China's Commerce Minister and several of the country's leading economists have rejected American claims that China was undervaluing its Yuan currency, and have warned of an “all-round trade war” if the U.S. imposed trade sanctions on China.
On Sunday, Commerce Minister Chen Deming warned that China was prepared “to take on” the U.S. if it announced any trade restrictions.
Political leaders and economists in Washington have been calling on the U.S. Treasury Department to officially label China a “currency manipulator”, a move that would trigger trade sanctions and other restrictions. It is expected to give a ruling by April 15.
“If the U.S. Treasury Department's reply is accompanied by trade sanctions and other measures, we will not ignore this,” said Mr. Chen.
“If it is followed by any international legal lawsuit against China, we will take them on.”
The U.S., and several other countries, say China has artificially undervalued its Yuan currency to support exporters here. The value of the Yuan has been pegged at around 6.83 to the dollar since mid-2008. In recent weeks, leading U.S. economists, most notably Nobel Prize-winner Paul Krugman, have called for trade sanctions on China if it did not revaluate the Yuan. Mr. Krugman suggested a 25 per cent tariff on imports.
But economists in Beijing reject the argument that the huge trade deficit the U.S has with China was a result of the Yuan's valuation.
Instead, they point to persisting trade restrictions imposed by the U.S. government on the export of high-tech equipment to China.
Chen Yuyu, a professor of economics at Peking University, told The Hindu in an interview that the predominant view in China was that the under-fire Obama administration was politicising the currency issue to score points at home. “The U.S is now calling China an exchange rate manipulator, which I think is a political phrase. This is more about U.S. congressmen needing to win votes from groups who have lost their jobs to Chinese labour,” Mr. Chen argued.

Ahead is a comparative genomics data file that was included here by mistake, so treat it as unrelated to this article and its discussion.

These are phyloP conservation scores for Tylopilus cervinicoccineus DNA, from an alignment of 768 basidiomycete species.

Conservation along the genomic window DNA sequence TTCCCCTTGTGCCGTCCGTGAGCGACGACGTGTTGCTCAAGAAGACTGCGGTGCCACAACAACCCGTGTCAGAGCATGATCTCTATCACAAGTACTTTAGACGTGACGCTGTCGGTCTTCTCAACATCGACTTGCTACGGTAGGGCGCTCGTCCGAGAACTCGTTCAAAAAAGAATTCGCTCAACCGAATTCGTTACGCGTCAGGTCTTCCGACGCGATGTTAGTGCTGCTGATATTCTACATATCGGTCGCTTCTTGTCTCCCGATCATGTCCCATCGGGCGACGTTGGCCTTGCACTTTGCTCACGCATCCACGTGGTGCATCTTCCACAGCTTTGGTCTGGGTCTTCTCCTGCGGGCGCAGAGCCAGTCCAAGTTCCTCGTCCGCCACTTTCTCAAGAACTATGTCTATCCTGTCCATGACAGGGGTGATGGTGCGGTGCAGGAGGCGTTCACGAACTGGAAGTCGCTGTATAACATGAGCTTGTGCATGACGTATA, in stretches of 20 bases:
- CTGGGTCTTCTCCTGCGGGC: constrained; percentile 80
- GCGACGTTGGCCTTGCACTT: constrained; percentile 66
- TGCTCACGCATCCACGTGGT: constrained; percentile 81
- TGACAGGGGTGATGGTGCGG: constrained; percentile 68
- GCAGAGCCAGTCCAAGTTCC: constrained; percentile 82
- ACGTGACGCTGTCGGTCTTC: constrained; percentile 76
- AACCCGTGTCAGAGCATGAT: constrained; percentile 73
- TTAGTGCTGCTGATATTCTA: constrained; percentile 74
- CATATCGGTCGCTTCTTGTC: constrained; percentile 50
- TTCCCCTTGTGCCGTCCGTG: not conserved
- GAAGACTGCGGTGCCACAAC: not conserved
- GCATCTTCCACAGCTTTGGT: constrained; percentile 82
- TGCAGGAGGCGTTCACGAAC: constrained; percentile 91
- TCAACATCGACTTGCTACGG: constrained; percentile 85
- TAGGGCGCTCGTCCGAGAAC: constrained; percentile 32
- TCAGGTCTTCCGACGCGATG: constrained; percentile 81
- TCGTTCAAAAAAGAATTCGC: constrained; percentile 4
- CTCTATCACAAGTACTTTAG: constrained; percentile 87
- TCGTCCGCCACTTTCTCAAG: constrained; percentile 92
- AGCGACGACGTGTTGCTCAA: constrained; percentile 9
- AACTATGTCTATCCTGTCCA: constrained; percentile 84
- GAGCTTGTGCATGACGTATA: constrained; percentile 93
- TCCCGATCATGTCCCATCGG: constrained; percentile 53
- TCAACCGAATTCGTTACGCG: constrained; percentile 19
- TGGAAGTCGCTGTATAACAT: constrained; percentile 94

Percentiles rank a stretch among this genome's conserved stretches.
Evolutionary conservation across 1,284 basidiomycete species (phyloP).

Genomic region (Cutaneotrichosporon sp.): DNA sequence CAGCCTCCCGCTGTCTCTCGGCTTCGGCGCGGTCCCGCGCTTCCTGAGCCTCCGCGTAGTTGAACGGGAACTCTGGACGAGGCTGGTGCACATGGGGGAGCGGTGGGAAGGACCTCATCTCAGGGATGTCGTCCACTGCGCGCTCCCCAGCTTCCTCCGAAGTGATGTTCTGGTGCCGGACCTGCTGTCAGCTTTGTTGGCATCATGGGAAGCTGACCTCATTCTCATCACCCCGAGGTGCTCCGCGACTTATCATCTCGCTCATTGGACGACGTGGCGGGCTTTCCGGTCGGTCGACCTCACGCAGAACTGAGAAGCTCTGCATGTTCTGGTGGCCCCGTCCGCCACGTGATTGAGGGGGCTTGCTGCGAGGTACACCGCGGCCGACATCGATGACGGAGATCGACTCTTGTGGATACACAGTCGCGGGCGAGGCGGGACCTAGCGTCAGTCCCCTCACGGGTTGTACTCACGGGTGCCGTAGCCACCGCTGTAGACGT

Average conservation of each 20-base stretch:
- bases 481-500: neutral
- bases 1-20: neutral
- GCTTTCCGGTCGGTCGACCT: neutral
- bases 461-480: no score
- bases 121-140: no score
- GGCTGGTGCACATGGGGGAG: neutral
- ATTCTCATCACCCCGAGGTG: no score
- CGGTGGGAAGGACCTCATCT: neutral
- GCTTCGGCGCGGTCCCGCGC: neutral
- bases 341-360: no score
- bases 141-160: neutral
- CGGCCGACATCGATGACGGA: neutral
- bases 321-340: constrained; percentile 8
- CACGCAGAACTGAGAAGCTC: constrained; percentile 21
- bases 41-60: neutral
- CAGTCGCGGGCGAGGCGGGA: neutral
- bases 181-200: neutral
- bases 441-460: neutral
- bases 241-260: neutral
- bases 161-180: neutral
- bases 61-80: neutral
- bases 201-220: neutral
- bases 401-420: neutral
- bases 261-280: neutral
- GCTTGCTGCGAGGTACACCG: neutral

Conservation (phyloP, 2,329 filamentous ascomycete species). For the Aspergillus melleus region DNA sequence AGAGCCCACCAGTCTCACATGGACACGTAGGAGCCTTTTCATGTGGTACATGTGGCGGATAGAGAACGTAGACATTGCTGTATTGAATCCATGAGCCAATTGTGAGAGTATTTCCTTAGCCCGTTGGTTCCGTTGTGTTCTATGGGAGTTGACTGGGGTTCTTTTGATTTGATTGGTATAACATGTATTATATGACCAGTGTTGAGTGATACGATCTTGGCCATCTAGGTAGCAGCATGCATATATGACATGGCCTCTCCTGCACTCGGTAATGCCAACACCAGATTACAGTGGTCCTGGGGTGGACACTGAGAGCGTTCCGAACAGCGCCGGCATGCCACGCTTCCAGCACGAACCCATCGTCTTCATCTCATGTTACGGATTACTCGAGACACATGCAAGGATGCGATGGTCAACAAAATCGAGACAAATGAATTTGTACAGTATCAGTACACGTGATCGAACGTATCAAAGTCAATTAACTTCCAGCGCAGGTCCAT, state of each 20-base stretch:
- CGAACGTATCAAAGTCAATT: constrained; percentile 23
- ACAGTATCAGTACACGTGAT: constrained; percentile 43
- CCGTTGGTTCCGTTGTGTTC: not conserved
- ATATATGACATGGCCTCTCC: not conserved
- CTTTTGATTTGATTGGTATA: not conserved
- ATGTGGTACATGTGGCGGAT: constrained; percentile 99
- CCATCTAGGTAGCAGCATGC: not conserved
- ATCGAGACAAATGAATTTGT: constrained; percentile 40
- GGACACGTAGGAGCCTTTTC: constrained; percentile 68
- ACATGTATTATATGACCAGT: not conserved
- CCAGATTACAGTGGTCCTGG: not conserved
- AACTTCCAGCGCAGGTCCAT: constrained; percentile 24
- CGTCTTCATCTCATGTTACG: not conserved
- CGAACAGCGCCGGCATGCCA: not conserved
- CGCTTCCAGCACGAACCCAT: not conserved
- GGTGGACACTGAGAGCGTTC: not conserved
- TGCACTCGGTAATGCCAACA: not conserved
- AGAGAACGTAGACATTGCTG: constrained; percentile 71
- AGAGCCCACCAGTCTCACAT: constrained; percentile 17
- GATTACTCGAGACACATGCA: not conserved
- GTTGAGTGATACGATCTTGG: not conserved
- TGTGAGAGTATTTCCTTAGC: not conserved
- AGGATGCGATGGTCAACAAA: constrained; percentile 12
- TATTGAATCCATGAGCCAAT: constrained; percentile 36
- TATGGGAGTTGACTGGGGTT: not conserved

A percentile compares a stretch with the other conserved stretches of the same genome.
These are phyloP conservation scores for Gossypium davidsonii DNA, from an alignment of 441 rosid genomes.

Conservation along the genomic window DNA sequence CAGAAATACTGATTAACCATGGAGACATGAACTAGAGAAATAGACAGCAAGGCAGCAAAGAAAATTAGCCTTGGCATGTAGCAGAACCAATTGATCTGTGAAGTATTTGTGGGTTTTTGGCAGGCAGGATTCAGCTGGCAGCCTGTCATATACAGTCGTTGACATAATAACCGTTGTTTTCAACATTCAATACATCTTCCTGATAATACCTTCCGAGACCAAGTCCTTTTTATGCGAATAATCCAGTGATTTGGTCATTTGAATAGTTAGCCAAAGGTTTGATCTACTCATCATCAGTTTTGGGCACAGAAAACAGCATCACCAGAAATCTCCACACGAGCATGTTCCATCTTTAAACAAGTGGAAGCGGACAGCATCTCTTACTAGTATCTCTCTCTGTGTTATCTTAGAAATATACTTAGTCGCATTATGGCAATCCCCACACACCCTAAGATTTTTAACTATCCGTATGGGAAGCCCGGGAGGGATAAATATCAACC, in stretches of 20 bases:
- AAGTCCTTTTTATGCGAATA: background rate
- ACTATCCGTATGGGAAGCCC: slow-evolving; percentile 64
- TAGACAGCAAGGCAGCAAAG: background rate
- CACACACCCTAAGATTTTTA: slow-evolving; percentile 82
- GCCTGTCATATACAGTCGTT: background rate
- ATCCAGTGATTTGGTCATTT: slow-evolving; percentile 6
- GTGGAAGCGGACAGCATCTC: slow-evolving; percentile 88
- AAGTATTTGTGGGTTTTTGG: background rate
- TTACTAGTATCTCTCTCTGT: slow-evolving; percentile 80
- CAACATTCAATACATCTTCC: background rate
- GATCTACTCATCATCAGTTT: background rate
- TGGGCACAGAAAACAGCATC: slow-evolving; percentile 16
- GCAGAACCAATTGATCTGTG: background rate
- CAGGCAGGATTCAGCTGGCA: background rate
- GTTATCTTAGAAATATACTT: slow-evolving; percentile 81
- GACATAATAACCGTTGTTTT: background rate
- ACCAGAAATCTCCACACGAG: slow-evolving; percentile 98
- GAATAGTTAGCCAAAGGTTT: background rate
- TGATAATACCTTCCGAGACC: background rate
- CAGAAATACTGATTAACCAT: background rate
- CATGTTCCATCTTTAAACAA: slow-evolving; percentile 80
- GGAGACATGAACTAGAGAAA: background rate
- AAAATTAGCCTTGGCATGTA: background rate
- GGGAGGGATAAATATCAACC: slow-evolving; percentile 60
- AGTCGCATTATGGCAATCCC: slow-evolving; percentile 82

He, however, added it was in China's own interest to gradually appreciate the Yuan, to lower the price of imported goods and address a growing inflation problem. “China could appreciate the Yuan moderately, but the timing is not good as, if we do it now it appears we are being forced by political pressure,” he said. An alternative option for China, he added, was to lower import tariffs in several sectors, including automobiles, pharmaceuticals and luxury goods, to address trade imbalances.
Mr. Krugman's call for trade sanctions evoked far stronger reactions from government-affiliated economists. Zhang Xiaojing of the Chinese Academy of Social Sciences accused him of “creating a myth” that the Yuan's value was the cause of global imbalances. “It is for the purpose of boosting their own economic growth that U.S. politicians and academics collaborate with each other in spreading such messages around the world,” he was quoted by the official Xinhua news agency as saying.
Bi Jiyao, a senior researcher at the National Development and Reform Commission, the country's economic planning body, said last week the U.S. imposing trade sanctions was “tantamount to starting an all-out trade war.” “Is that what the Obama administration wants?” Mr. Bi asked. “I doubt it.”